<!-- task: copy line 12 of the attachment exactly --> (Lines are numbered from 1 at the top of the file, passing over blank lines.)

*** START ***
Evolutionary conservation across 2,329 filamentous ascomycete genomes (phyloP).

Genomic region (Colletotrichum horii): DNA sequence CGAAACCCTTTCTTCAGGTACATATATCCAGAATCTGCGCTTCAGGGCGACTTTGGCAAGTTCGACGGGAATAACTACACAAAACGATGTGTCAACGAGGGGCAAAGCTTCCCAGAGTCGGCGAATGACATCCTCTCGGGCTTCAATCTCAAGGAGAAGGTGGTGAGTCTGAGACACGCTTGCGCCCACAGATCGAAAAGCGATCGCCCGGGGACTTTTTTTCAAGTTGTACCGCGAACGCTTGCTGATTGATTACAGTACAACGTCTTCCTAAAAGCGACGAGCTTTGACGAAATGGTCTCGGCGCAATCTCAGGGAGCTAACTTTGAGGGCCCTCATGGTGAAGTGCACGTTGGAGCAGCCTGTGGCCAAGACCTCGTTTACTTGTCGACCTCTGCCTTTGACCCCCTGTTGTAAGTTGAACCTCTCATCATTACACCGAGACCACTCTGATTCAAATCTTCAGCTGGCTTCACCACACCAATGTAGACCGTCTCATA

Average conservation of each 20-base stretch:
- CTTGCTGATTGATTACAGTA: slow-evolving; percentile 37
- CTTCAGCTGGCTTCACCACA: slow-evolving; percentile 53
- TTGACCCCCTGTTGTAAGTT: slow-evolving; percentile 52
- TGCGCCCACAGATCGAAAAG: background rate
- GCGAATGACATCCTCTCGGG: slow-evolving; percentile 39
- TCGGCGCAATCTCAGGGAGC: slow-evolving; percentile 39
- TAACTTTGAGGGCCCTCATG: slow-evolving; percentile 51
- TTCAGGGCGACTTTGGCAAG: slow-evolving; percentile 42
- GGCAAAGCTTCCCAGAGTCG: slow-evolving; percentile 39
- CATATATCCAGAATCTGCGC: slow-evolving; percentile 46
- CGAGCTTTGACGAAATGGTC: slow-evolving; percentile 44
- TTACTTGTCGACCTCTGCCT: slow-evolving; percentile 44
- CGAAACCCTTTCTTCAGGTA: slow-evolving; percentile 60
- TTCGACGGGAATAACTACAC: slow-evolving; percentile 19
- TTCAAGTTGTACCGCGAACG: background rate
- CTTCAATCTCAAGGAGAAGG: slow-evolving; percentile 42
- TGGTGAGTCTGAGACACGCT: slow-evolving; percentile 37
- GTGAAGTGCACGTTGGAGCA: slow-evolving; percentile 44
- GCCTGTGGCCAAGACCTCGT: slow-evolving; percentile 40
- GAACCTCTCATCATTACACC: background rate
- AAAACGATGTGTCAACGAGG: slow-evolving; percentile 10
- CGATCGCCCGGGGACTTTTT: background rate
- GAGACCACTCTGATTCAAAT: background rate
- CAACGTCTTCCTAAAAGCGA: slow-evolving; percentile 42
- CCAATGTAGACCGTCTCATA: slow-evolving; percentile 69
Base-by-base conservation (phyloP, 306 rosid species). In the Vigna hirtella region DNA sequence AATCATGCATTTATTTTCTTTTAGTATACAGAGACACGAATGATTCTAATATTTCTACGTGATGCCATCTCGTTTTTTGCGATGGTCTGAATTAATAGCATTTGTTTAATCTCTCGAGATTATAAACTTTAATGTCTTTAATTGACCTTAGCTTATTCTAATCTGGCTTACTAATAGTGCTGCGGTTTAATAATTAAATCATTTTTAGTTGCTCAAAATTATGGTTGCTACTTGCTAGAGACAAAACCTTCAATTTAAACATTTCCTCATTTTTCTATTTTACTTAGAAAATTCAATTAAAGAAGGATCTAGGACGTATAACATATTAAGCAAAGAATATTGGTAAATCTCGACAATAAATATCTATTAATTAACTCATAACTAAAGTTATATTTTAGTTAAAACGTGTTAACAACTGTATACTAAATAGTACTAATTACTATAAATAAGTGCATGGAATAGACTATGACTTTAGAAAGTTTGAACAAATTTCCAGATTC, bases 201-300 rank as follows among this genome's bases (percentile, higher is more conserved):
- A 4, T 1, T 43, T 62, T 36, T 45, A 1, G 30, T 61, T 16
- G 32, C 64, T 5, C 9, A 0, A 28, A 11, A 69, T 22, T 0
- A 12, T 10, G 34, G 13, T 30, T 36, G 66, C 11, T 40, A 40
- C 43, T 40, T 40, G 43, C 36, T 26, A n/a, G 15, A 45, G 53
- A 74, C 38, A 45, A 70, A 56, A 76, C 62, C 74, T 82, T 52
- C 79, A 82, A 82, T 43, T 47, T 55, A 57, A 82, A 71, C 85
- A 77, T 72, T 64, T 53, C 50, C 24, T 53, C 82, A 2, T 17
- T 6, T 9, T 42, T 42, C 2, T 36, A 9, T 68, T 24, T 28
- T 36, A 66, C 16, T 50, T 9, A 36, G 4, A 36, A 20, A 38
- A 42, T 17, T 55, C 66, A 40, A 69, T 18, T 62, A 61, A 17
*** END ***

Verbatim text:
- GGCAAAGCTTCCCAGAGTCG: slow-evolving; percentile 39